IT is not every day one gets an invite to jump in a land rover and be driven out to the horizon line from Llanelli Beach.

Today, Wednesday (Jul 11) was an exception. The Chairman of the Burry Inlet cockle Hand Gatherers Hayden Hughes had arranged to meet us outside the Discovery Centre at North Dock to give us a tour of the cockle beds.

Mr Hughes was not the jovial tour guide most would benefit from and this was no jolly outing. The cockle beds at Laugharne were due to be opened up for gathering but Mr Hughes said, he had received a call from the Laugharne cockle gatherers to say that the cockles in those beds had died.

Over the years Laugharne has seen a cockle gathering frenzy when the beds have been opened up with migrant workers roaming the sands and loading boats from as far off as Boston in Lincolnshire with the jewels of the estuary to be sold in far flung shops in Spain. There is says Mr Hughes a very lucrative living to be made for some.

Here in Llanelli the story was much the same as we surveyed the expanse of sands as far as the trusty land rover would take us. Masses of dead cockles littered the beds. A green algae covered the area. There was a definite whiff of ‘sewage’ in the air. Mr Hughes claims to have seen a large amount of the same stuff flowing down a tributary near Marsh Road in Loughor over the last few days.

Sands of death: Nothing alive to harvest

In years gone by this would have been teaming with life” said Mr Hughes pointing to the vast open sands. He continued: “The whole floor would be alive with cockles spitting, bubbles of oxygen rising up. Look at it now. It is dead, the whole area is decimated.”

The tale was the same wherever we drove. Dead cockles, seabirds scavenging on what was left. Three vehicles veered off towards Penclawdd. “They are just scraping a few cockles together when they should be harvesting tonnes” said Mr Hughes. “There are nearly 40 license holders but there are hardly any out today. It is just not worth it for a handful of cockles” he continued.

We were soon joined by another two vehicles containing hardened cockle gatherers. Men who have been farming the beds man and boy. Joe, a local man said: “No one cares what happens here. If we were farmers they would be throwing money at us. We are seeing the end of this industry and everyone has stood by and watched it happen.”

The beds have been decimated: Hayden Hughes

The cockle gatherers blame pollution levels although as they say, there has been no conclusive research or report to confirm that despite they say, our universities having the expertise to research it properly.

Mr Hughes claims that the author of the most recent report in 2012 Mike Elliott, refused to answer any questions from the gatherers and mussel growers when they met after the publication of the report. Mr Hughes alleges that Mr Elliot got up and left claiming that he had not seen his wife for two days.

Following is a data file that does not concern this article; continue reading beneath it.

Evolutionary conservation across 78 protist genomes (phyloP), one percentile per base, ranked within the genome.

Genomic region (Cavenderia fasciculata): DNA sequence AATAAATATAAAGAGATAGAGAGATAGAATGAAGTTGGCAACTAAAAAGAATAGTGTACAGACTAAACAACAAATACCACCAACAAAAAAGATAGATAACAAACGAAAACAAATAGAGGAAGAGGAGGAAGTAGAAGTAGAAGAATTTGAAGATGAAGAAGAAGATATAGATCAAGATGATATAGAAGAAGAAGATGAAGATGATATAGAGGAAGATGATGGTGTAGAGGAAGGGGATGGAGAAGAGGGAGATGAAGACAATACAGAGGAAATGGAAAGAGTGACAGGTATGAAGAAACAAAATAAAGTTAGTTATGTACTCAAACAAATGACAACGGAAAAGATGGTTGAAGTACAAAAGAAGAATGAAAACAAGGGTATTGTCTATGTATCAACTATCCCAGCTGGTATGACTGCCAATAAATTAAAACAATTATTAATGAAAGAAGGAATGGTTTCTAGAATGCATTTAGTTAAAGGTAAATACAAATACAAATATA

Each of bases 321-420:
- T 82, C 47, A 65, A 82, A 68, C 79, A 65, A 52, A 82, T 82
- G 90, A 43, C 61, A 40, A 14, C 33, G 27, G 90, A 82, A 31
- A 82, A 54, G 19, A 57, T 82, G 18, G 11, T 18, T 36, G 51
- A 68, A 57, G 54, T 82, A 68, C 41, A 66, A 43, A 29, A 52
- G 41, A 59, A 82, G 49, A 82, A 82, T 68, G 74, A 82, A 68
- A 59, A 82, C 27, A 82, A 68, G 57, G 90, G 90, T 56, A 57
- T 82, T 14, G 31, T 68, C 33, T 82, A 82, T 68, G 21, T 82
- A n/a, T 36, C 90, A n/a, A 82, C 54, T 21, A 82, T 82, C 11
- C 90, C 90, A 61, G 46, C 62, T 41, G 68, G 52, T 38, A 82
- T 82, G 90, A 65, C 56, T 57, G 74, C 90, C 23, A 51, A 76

Since 2012 the European Courts of Justice found in favour of the cockle gatherers and issued a directive to the UK government to clean up the Burry Inlet by 2020 or face millions of pounds worth of fines, which the gatherers claim will be handed down to the Welsh Government and subsequently householders.

Miniature cockles: Their quantity and size has reduced over the years

Dwr Cymru are working on a Rainscape project to try to separate surface water from sewerage in an attempt to reduce the volume of liquid being released out into the estuary. They claim that the water in the area is cleaner than ever. Many in the cockle gathering industry believe it is a losing battle and that as fast as Dwr Cymru try to remedy the problem, the local authority grants planning permission for thousands of more homes putting more strain on the sewer system.

Mr Hughes points along the coast from Burry Port to Loughor. “Look at all that lot” he said. The system just cannot cope with that and all Dwr Cymru can do is say to the council and the European Courts is ‘we told you so’, you shouldn’t have built when the system was not able to cope.”

Mr Hughes claims that tankers have been arriving at Laugharne and offloading sewerage to a plant, where there is no processing facility. In effect it is alleged that it is being pumped out into the Taf Estuary where the latest mortalities have been discovered. Asked where he believed the tankers were coming from he said that he thought they were coming from another new housing development at ‘The Genwen’ where promises were made to put in holding tanks. Mr Hughes said: “People have already moved in to Stradey and other new homes, where the infrastucture does not support the disposal and treatment of raw seweage.”

The cockle gatherers are organised. They have a network of spotters. People who care about the estuary and people who know what to look for and when. They recently claimed that contaminated material was being dumped in the Millennium Coastal Park, which in turn was being washed into the estuary.

As we drove towards the area in question Mr Hughes pointed out the man made mounds. “Look at that lot” he said. “This is owned by the Crown. If we move one cockle we have to show documents. How can they move all that contaminated material and not have to show any documents?”

A dying breed: the cockle gatherers are diminishing in numbers